Culture: Ulster American (Play) at Adelaide Festival

 When you're new to a place, you make some schoolboy (or schoolgirl) errors. Mainly schoolboy.

Misreading Google Maps is one of those problems. When you want to walk somewhere and switch it on, even though the little torch icon points you in (allegedly) the right direction, I have to set off in a direction before realising it's not the right direction. This usually happens when you've run out of free Wi-fi when you're on your holliers in a remote location and you end up loitering in a McDonalds trying to get your fecking iPhone to connect to the freebie connection before someone asks you to buy an Oreo McFlurry.

According to Google, the venue for my Next Big Outing with Anuna-days chum, Toby (read about our eating here!), was simply too far to reach and so I ordered up a cab so I would definitely be on time. The day was March 17th, the venerable St Patrick's Day, my Name Day, and I was treating myself.


By the time the cab showed up and shuffled along in the early afternoon traffic, I realised the venue was about a ten minute walk from the hotel. It took 20 in the cab. Bleddy Google Maps.

As I meandered through the gardens on the way to the Dunstan Playhouse at the Adelaide Festival Centre, ‘Oirish' sounds were emerging from the sports centre you can see in the picture above. A Dubliners-alike band were thrashing out some familiar tunes and I could see Irish dancers in the distance, their polyester bounce-wigs floating in the heat eddies of the hot Adelaide day.

Going to see “Ulster American”, a new play by David Ireland, but confusingly categorised by the Festival as from Scotland, with two friends from Ireland seemed enormously fitting.


 I realised as I took this alarming selfie outside the venue that I hadn't lathered myself in the Factor 50 sun cream required to survive in Australian sunshine. I pounded across the pavement to the theatre venue.

Uniformly, every Australian theatre I visited (and I visited about 10) were of a type, small-ish (500-1200 seaters) and there appeared to have been a building boom in the 60s and 70s for theatres. This one was built in the year of my birth, 1974 (I know, it hardly seems plausible).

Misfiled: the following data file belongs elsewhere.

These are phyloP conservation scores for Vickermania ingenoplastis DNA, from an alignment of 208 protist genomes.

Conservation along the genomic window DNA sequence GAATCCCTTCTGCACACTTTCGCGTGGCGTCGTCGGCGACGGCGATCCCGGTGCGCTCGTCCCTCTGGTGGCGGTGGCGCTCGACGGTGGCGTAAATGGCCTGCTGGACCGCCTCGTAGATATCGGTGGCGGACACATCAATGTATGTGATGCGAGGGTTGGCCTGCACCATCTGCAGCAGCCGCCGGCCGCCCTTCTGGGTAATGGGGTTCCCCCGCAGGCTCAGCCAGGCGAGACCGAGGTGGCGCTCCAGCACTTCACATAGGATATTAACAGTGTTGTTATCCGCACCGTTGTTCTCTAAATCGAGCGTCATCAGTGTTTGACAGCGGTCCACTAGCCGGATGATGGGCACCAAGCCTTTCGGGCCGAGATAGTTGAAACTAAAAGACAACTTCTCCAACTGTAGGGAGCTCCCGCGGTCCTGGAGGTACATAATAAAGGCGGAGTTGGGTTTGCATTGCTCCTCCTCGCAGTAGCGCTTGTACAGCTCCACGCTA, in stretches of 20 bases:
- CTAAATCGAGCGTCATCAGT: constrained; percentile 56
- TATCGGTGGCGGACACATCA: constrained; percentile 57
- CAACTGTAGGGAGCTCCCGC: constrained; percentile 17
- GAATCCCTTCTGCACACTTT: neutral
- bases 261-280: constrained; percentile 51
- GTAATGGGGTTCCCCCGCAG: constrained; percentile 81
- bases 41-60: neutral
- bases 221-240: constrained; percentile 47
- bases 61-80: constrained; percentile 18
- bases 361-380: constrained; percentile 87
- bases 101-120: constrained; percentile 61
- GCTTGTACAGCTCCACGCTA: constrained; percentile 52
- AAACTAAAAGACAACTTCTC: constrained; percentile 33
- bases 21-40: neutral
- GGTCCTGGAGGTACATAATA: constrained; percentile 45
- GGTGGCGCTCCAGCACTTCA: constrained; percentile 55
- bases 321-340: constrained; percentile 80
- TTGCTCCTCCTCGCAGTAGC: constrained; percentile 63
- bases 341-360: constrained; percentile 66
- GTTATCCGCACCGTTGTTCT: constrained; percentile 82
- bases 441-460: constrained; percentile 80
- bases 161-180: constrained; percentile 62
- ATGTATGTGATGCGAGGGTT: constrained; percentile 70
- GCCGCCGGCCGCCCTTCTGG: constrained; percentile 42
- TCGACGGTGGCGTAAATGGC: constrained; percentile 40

Toby and Niamh, his astonishing wife, appeared but moments later and we realised that the standard middle-aged outfit has become white shirt, light trousers and brown shoes. I'm glad to have been (albeit briefly) in style! We pepped ourselves up with a glass of sparkles and before we had taken a sip, the klaxons announced that all patrons were to make their way into the theatre.

I knew NOTHING of the play. We found our spots, on stage right, and settled in, the stage set as if it were a modern apartment.


 ‘Ulster American' will soon head to the West End (and beyond?) after a successful run at the Edinburgh Fringe. Indeed, it's based around the West End when an Oscar winner, an English director and a Northern Irish playwright meet up in the director's flat to run through this new play. It faces a number of taboos straight on, some of the assumptions about Northern Ireland made me annoyed (I suspect it annoys everyone from all heritages), and there are some laugh-out-loud moments.

While it addresses prejudices that are hard baked into stereotypes of not only the Northern Irish, the English and Americans, it does so with sufficient detail to have left some of my friends' Australian colleagues lost, when we discussed it with them afterwards. There was enough in the broader brush-strokes of plot and sub-plot to entertain, all the same, although I found the stronger satirical elements sacrificed in the almost-farcical ending, which was pretty unsatisfying.


 This marked the start of a delicious final day in Adelaide! Although I managed to lose my head and left my phone under my seat (the wonderful staff found it for me as soon as we ran back), it didn't dull a lovely meander through town that found us back at La Rambla, the restaurant I tried on the first night in Adelaide a week earlier.

If only Google Maps could help my lovely Irish friends to set their mobiles for home and bring them back… But that, my readers, is a story for another day.